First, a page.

[R-pkgs] major release ff 2.0 (large atomic objects)

Jens Oehlschlägel jens.oehlschlaegel at truecluster.com
Mon Aug 4 10:12:56 CEST 2008

Dear R community,

ff Version 2.0 is available on CRAN. Based on paging concepts from version 1.0, 
2.0 is a major redesign of this package for handling large datasets. 
We have implemented numerous enhancements and performance improvements to make 
this package suitable as a 'base' package for large data processing. 

The ff package provides atomic data structures that are stored on disk but 
behave (almost) as if they were in RAM by transparently mapping only a section 
(pagesize) in main memory - the effective virtual memory consumption per ff 

In addition to the 'double' data type, ff objects now have support for
'logical', 'raw' and 'integer' atomic datatypes, plus close-to-atomic types 
like 'factor', 'POSIXct' or custom close-to-atomic types. In addition to fast 
vector access, ff now has native support for matrices and arrays with flexible 
dimorder (major column-order, major row-order and generalizations for arrays). 

While the raw data still gets stored on binary flat files in native encoding,
'ff' objects have been extended to carry their meta information as physical
and virtual attributes. ff objects have well-defined hybrid copying semantics, 
which gives rise to certain performance improvements through virtualization. 

The new ff objects can be stored and reopened across R sessions. Flat files can 
be shared by multiple 'ff' R objects (using different data en/de-coding 
schemes) in the same process or from multiple R processes to exploit 
parallelism. A wide choice of finalizer options allows to work with 'permanent'
files as well as creating/removing 'temporary' ff files completely transparent 
to the user. On certain OS/Filesystem combinations, the creation process of 
large atomic data sets has been speed-up dramatically using sparse file 

Several access optimization techniques such as Hybrid Index Preprocessing and 
Virtualization are implemented to achieve good performance even with large 
datasets, for example virtual matrix transpose without touching a single byte 
on disk.

Further, to reduce disk I/O, the atomic data gets stored native and compact on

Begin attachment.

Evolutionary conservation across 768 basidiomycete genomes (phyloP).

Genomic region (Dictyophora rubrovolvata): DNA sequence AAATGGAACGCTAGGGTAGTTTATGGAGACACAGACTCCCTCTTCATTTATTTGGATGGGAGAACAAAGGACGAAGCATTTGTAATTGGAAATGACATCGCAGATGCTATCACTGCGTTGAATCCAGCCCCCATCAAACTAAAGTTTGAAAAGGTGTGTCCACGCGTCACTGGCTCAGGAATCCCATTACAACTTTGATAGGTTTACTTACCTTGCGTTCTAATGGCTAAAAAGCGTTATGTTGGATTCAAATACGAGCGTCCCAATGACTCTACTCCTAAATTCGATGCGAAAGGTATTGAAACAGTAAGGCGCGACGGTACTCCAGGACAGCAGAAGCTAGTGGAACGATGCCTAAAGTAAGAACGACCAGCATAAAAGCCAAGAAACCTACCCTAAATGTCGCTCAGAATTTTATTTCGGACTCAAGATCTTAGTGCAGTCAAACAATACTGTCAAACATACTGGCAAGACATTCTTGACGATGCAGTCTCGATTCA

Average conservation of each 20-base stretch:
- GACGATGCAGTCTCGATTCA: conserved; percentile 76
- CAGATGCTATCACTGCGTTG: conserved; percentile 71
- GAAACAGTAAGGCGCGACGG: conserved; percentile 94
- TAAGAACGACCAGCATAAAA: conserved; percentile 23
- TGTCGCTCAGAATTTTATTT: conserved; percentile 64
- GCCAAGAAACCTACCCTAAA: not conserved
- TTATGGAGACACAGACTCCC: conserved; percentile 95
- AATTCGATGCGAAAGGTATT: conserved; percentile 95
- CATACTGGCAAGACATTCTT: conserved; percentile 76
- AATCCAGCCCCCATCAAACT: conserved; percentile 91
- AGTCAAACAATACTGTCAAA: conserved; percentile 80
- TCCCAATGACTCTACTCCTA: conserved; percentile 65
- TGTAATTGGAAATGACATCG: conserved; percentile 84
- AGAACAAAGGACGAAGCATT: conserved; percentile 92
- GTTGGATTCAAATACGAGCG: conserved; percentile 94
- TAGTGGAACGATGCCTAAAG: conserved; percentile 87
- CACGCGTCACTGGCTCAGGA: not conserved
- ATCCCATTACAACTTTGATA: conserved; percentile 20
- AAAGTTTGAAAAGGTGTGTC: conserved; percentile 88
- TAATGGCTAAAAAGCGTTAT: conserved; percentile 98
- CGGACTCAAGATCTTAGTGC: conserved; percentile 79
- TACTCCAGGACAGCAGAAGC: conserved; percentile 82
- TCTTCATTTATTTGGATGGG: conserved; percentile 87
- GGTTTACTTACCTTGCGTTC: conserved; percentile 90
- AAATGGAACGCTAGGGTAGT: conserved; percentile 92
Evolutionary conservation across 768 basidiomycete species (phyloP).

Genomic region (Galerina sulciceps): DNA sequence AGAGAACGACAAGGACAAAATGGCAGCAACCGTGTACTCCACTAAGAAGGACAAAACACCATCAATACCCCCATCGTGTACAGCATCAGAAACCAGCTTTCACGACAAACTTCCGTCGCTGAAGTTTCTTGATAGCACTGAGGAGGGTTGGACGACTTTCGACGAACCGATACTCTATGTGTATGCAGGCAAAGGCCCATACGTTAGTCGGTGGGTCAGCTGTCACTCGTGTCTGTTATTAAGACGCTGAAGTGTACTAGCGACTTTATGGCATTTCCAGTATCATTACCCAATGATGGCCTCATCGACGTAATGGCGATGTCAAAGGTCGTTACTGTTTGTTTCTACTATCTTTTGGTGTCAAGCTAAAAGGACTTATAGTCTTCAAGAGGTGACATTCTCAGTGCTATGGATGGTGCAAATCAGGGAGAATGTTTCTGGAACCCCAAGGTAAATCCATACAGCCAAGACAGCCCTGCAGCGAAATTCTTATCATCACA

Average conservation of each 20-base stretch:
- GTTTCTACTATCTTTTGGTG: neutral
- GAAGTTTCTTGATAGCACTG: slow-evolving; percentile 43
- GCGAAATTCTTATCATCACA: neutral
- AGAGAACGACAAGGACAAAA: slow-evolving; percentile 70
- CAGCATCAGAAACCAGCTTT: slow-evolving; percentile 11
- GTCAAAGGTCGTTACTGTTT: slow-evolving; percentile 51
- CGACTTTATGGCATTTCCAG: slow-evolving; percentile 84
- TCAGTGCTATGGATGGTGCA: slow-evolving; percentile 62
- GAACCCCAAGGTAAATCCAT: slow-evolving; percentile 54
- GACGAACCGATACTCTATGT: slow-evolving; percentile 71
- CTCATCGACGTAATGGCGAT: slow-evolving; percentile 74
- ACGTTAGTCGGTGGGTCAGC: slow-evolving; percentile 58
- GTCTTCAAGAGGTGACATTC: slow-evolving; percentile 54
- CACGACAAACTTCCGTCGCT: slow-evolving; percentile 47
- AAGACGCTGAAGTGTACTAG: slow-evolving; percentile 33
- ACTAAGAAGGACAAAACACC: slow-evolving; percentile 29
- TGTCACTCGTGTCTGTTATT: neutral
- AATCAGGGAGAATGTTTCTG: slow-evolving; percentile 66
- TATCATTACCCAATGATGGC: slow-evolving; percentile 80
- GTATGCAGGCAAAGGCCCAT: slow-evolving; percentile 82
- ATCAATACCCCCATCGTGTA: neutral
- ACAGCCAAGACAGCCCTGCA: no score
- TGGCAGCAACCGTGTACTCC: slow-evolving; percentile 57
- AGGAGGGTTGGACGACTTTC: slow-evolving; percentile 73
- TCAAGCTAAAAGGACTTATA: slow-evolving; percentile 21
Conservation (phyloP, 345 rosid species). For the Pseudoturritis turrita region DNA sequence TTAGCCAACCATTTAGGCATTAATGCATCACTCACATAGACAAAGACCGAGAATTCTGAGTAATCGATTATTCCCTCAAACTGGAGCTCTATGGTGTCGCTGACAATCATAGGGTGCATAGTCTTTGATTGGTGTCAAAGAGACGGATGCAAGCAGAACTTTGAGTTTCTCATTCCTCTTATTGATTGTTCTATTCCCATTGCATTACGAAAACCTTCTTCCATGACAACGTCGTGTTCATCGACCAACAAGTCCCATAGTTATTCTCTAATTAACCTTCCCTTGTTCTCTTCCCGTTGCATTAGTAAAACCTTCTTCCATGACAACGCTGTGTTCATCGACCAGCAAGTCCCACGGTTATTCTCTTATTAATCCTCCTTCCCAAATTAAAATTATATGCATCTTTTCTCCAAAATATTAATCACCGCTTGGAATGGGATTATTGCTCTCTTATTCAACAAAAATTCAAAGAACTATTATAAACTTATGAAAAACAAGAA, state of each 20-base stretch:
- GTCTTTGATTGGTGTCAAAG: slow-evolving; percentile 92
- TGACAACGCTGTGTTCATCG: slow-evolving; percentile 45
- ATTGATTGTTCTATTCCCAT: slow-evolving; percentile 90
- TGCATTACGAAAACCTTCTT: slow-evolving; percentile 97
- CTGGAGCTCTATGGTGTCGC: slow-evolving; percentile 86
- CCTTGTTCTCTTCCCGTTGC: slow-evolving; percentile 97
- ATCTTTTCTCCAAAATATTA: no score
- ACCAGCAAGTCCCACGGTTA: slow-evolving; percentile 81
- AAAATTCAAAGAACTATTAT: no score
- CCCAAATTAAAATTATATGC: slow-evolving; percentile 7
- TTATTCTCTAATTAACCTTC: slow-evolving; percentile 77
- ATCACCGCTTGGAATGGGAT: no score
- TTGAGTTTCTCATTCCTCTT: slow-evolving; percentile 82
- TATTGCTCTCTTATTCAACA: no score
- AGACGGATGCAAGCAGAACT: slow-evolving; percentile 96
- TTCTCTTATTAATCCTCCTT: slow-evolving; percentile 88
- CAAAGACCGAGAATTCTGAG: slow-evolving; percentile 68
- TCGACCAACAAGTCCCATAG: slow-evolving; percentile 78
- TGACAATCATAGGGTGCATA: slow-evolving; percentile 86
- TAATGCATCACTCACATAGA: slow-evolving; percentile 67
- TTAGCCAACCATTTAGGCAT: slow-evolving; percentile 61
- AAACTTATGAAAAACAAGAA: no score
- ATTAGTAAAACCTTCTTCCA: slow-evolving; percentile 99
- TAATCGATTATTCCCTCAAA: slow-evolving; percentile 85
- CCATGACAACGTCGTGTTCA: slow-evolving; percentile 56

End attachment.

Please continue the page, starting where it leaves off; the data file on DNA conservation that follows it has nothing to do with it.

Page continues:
binary flat files i.e. logicals take up exactly 2 bits to represent TRUE, FALSE
and NA.

Beyond basic access functions, the ff package also provides compatibility 
functions that facilitate writing code for ff and ram objects and support for 
batch processing on ff objects (e.g. as.ram, as.ff, ffapply).

A package that supports convenient processing of large ff objects is in the 
making. R.ff will make the bigger part of R's basic functions available for ff 
objects through method dispatch and/or an evaluator that handles expressions 
which contain ff objects. 

NOTE: A professional extension is available from the authors, which integrates
      additional high-performance features neatly into the ff package. 
      The extension allows  efficient handling of symmetric matrices 
      and supports more packed data types: 
      boolean (1 bit), quad (2 bit unsigned), nibble (4 bit unsigned)
      , byte (1 byte signed with NAs), ubyte (1 byte unsigned)
      , short (2 byte signed with NAs), ushort (2 byte unsigned)
      , single (4 byte float with NAs). 
      For example 'quad' allows efficient storage of genomic data as an 
      'A','T','G','C' factor. The unsigned types support 'circular' arithmetic. 
P.S. If you are interested in ff 2.0 you might want to visit our presentation 
August 5th at JSM "High-Performance Processing of Large Data Sets via Memory 
Mapping: A Case Study in R And C++" or the official package presentation at 
UseR!2008 in Dortmund scheduled for August 13th. 

The ff authors
Daniel Adler <dadler at uni-goettingen.de>
Christian Gläser <christian_glaeser at gmx.de>
Oleg Nenadic <onenadi at uni-goettingen.de>
Jens Oehlschlägel <Jens.Oehlschlaegel at truecluster.com>
Walter Zucchini <wzucchi at uni-goettingen.de>

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